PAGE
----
Hence the suggested pulling was dutifully performed by B., and Christine’s dad tipped theatrically onto one butt-cheek like a pouring tea-kettle in his comfy smoking-and-paper-reading armchair, letting rip from the sitting part of his esteemed personage with a ripe and thoroughly air-tearing, wet, percussive and voluble fart, rending B. colorless and limp, nearly lifeless and faint, well before I could intercede, grab her by the arm, stop or steer her away.
We were different, B. and I, with complementary areas of expertise.
B. grew up, got married, became an architect, had three kids. She stayed in St. Louis. I grew up, got married, became a math teacher, had three kids. I stayed away. We exchanged holiday cards some years, but I’ve fallen out of the habit of holiday cards, haven’t I? I blog.
Death isn’t in and of itself evil, it’s just what happens at the end of life. It has to happen. Being dead at 51, though, with children still in school? Sometimes I think some force of evil is erasing my childhood. Ok, maybe not evil, it’s just the way things go. Just life and death, and loss. Everything we ever have that is wonderful or good or special will go or end or shrivel or die or break or run away or collapse or have to be put down, put out of its own misery. Our job is to make the most of what we get, I guess.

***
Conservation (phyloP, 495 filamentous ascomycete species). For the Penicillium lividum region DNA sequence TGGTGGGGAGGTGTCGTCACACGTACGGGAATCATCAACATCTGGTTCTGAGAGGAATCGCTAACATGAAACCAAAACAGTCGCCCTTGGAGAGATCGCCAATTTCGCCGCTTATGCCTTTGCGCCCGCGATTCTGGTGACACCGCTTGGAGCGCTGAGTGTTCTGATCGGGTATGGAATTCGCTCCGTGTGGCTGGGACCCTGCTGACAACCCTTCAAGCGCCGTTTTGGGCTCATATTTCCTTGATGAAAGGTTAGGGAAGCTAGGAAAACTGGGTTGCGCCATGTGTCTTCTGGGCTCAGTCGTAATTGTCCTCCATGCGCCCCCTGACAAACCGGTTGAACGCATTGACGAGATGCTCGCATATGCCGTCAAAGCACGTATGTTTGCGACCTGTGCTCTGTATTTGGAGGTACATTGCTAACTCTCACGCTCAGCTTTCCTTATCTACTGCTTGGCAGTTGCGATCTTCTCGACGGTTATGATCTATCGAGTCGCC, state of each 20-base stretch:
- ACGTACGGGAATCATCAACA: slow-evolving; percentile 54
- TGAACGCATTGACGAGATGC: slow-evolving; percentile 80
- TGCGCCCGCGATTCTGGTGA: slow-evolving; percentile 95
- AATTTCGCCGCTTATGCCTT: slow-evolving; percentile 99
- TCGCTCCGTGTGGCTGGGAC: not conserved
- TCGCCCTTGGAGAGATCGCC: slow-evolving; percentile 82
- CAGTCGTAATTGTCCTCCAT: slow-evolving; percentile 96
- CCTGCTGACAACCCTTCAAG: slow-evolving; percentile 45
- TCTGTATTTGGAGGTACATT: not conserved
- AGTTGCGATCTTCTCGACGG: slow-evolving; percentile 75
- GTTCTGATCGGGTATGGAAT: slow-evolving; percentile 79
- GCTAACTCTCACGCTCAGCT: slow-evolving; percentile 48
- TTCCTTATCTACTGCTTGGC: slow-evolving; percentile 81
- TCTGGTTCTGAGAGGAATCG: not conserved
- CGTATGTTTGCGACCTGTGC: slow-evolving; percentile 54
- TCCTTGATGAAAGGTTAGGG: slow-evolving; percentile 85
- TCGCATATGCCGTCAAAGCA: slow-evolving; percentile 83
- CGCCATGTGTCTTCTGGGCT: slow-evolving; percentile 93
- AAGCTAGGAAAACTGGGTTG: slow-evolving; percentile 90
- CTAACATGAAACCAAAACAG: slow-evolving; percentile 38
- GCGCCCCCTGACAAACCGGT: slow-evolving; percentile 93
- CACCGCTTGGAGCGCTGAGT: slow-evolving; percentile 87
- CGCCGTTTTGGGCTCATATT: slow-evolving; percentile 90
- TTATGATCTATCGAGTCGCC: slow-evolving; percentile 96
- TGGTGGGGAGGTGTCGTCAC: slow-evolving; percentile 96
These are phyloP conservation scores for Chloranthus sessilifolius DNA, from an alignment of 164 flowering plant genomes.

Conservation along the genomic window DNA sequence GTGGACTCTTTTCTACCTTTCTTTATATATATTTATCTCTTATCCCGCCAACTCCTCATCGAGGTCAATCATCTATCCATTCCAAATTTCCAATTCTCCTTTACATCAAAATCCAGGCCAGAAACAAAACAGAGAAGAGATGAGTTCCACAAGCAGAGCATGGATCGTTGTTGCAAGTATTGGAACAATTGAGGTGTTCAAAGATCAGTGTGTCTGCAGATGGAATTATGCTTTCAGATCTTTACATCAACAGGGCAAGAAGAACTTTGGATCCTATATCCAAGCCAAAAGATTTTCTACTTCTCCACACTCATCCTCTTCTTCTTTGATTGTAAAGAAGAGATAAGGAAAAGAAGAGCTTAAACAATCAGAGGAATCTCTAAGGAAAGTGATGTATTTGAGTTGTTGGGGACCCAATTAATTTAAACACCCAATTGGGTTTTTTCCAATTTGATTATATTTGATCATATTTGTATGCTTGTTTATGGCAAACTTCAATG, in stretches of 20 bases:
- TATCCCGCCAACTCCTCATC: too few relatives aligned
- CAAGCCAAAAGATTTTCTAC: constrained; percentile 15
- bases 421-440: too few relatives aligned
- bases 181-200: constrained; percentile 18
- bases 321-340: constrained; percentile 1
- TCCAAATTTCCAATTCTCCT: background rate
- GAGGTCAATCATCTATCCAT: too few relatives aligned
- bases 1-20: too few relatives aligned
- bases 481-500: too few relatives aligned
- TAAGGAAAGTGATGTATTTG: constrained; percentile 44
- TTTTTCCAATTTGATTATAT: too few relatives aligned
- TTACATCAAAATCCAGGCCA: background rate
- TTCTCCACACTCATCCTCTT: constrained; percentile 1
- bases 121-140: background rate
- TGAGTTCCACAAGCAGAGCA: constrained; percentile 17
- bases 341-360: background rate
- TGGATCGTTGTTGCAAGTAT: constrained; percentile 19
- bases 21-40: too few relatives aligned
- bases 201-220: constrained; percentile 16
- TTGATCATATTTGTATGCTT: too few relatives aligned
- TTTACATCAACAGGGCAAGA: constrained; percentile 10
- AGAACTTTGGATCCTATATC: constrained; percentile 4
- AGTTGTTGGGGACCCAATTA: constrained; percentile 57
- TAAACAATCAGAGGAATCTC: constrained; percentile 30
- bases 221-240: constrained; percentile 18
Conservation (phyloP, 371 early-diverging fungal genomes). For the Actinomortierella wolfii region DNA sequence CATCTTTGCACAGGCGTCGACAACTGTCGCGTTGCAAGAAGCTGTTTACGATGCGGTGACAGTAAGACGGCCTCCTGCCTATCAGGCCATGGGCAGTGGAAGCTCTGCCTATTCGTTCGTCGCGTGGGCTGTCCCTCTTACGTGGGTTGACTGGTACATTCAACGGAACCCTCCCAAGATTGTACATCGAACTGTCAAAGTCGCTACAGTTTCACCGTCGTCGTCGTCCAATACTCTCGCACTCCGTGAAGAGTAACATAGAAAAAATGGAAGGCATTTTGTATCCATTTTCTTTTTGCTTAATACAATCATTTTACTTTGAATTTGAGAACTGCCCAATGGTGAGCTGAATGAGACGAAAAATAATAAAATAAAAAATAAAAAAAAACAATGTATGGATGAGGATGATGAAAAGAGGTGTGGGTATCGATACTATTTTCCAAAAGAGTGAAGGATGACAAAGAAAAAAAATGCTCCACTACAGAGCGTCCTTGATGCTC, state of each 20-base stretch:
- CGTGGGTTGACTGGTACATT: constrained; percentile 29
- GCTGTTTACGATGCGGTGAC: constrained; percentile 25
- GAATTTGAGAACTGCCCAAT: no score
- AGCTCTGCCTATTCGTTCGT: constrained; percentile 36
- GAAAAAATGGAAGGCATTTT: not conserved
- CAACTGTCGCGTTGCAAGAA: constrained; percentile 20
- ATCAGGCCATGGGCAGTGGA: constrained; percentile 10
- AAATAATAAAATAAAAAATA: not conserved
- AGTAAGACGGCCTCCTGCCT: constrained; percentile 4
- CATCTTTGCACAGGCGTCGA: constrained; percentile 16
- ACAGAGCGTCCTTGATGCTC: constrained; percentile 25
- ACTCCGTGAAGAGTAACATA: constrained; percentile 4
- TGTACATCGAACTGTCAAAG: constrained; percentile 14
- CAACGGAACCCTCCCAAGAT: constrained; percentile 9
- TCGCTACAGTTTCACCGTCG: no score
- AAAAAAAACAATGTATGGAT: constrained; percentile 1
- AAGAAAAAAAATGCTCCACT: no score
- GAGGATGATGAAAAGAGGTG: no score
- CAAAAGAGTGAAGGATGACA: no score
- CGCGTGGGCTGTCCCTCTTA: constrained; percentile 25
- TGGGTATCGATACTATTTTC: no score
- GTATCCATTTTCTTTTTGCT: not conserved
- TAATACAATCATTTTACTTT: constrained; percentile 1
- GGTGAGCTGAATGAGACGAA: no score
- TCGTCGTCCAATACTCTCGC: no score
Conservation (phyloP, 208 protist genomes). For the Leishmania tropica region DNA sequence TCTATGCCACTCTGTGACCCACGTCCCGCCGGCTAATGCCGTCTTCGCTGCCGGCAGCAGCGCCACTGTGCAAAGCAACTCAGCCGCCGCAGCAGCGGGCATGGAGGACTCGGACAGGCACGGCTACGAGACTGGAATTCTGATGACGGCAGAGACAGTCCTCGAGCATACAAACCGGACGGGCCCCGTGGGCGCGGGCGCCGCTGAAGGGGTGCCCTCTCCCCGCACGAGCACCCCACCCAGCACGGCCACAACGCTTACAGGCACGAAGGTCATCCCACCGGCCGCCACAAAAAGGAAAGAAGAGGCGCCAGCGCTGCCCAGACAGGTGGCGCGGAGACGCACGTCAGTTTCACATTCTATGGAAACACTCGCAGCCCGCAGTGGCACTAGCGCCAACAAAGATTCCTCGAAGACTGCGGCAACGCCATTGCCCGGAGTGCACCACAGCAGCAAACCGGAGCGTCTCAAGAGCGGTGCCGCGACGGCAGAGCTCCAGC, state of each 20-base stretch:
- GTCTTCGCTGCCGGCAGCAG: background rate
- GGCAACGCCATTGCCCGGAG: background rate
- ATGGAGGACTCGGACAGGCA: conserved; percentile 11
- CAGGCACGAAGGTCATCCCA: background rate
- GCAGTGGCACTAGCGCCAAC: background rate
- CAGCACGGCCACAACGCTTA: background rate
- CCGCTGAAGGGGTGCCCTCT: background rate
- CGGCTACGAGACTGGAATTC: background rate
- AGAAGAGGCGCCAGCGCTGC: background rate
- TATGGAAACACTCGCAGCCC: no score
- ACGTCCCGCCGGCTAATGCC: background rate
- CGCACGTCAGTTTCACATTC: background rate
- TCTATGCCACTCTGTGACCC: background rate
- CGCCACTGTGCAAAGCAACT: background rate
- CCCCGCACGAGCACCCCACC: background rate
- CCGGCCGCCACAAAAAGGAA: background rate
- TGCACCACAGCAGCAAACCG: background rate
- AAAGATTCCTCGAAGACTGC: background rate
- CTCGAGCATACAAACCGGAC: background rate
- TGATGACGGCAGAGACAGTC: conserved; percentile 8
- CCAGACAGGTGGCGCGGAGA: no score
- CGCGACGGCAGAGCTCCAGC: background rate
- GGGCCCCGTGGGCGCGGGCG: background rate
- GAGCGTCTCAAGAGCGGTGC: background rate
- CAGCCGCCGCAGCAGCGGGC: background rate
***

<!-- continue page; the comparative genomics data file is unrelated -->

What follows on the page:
Until B.’s obituary ran, a few days later, all I could find out about her online was her nominal LinkedIn presence. I saw her brother there, and her husband and oldest daughter. I have many mixed feelings about LinkedIn, but one thing I am absolutely sure of is that it is not a place to send a condolence email. I was utterly distracted by not knowing what to do, how to reach out, whom to contact, and also by what happened. It makes it hard to focus on even the littlest thing.
I have written and re-written this post, trying to come up with something to say about how the death of my childhood friend fits into my life. I can’t. It doesn’t. I live in New York; I don’t go to St. Louis anymore. I guess I do regret not being at her funeral in St. Louis to tell that one story, preferably to the whole assembled and somber mass of grieving friends and colleagues. What would the people who posted comments in her online guest book saying they know she’s already an angel in heaven think of me? I’d like to tell them to pull my finger.